Iain Banks, 1954-2013: an interview with Ken Livingstone

From the archive: Former mayor of London Ken Livingstone interviews Iain Banks, one of his favourite authors.

The Wasp Factory by Iain Banks. Photograph: Getty Images

Ken Livingstone: I remember meeting you at the Brighton Science Fiction Festival in 1987. There were a lot of people walking round in Vulcan costumes. Were you dressed as a Wookie?

Iain Banks: Absolutely not!

KL: I've just finished reading your novel Matter. I loved it.

IB: Thank you.

KL: Reading it was a relief after those science-fiction series that don't resolve their problems. I was thinking of David Brin, whose books are about soaring into the sun to find a great galactic culture. And then he did a series about intelligent dolphins and chimps. Nothing is resolved; to know anything, you have to get to the end of three books.

IB: I know what you mean. Sometimes you can't tie up all the loose ends too neatly because that would be false in its own way. So it's about getting the balance right between the feeling of, well, real life and, on the other hand, needing to have a satisfying story to some extent. It's a balancing act, and you don't always get it right.

KL: Although your new novel, Transition, isn't science fiction - it hasn't got your middle initial - it's something about shifting between time zones.

IB: It was published as science fiction in America. It's not proper time travel; it's using the many-world theory, the multiverse, that kind of thing.

KL: Your big success was The Wasp Factory, but did you always intend to write science fiction? And what exactly did you do to establish yourself? It used to be that no one took science fiction seriously.

IB: Yeah, I'd been trying to get science fiction published for a decade before that. [Writing The Wasp Factory] was a bit of a compromise: the purist in me was saying, "You can't possibly do this. You're a science-fiction writer - how dare you even think about selling yourself for this mainstream idea?" But the other part of me was saying, "Well yes, I see your point, but why don't you establish a bridgehead to the mainstream?"

KL: Is there still a prejudice against science-fiction writing?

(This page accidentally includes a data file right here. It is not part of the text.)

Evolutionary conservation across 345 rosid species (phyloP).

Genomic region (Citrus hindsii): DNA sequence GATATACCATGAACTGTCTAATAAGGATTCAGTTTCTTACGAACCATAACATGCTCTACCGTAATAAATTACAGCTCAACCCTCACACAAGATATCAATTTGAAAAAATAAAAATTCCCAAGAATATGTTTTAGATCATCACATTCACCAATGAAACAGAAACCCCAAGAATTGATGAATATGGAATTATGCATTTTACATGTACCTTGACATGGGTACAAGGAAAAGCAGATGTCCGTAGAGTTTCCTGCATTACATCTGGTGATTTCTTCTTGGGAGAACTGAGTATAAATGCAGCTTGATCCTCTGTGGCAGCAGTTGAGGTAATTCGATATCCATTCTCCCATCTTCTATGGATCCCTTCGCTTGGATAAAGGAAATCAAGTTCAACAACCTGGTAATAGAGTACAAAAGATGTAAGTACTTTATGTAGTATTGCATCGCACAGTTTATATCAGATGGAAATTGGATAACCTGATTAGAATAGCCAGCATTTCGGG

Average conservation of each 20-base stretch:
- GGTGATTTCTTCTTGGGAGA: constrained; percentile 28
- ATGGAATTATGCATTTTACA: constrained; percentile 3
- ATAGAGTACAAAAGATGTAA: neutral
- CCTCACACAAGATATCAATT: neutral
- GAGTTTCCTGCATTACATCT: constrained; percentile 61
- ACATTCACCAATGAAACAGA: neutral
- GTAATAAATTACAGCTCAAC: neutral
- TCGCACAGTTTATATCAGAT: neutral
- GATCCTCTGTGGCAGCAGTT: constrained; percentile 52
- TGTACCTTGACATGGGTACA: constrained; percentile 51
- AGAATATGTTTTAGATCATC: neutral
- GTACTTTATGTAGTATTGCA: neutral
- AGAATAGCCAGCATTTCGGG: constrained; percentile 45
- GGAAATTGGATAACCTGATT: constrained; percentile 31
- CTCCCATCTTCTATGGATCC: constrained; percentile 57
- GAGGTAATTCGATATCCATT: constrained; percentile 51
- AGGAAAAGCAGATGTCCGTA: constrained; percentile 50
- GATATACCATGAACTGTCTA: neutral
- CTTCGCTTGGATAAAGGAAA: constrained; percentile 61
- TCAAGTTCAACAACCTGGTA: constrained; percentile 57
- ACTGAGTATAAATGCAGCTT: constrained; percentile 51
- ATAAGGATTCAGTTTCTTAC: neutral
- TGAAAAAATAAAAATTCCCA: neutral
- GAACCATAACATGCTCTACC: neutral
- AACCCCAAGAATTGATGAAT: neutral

IB: There is still a lot of snobbishness about it. There's an awful lot of people who did humanities at Oxbridge who are frightened of technology, and this is a genre that deals with technology and change, so it frightens them. My point has always been that, ever since the Industrial Revolution, science fiction has been the most important genre there is.

KL: I read science-fiction classics, and they are always about exploring today's problems in a different setting. It's interesting that, in what you call the Culture, you've created a universe where reasonably benign beings guide our destiny. It's a universe that you'd feel comfortable living in. But I've noticed that your heroes are prepared to kill for the greater good.

IB: The heroes aren't always part of the Culture; they're on the extreme outside edge of it, in a sense. There's a degree of moral ambiguity there. But you're right - in what is effectively a utopia, you'd struggle to find the stuff that makes stories interesting in the first place. There wouldn't be enough conflict and drama if they were people just living nice lives. It's like that Chinese curse: may you live in interesting times.

KL: What about going back in time to the beginning of the Culture and doing a book about the use of money? That would be very interesting, especially now.

IB: I don't know.

KL: Isn't there something socialist about the Culture?

IB: Yes. Part of the idea behind the Culture is that it's where you end up, no matter what - unless you're successfully repressive and you can stop the people, like with fascism. In this society, people come before profits, so some part of the Culture would definitely come from a socialist background. Part of the idea behind living in space implies a kind of social living. It's not like living on a planet that looks after itself. You're now living on something that needs to be constantly maintained, where one little thing can go wrong and everyone dies. Everyone has to muck in together; you can't be selfish. So there's an idea there that socialism in space is necessary, certainly in an artificial environment.

KL: I've read most of the Culture books. What about one in which the environment is the issue? They're usually about war, but the climate issue is becoming more and more acute.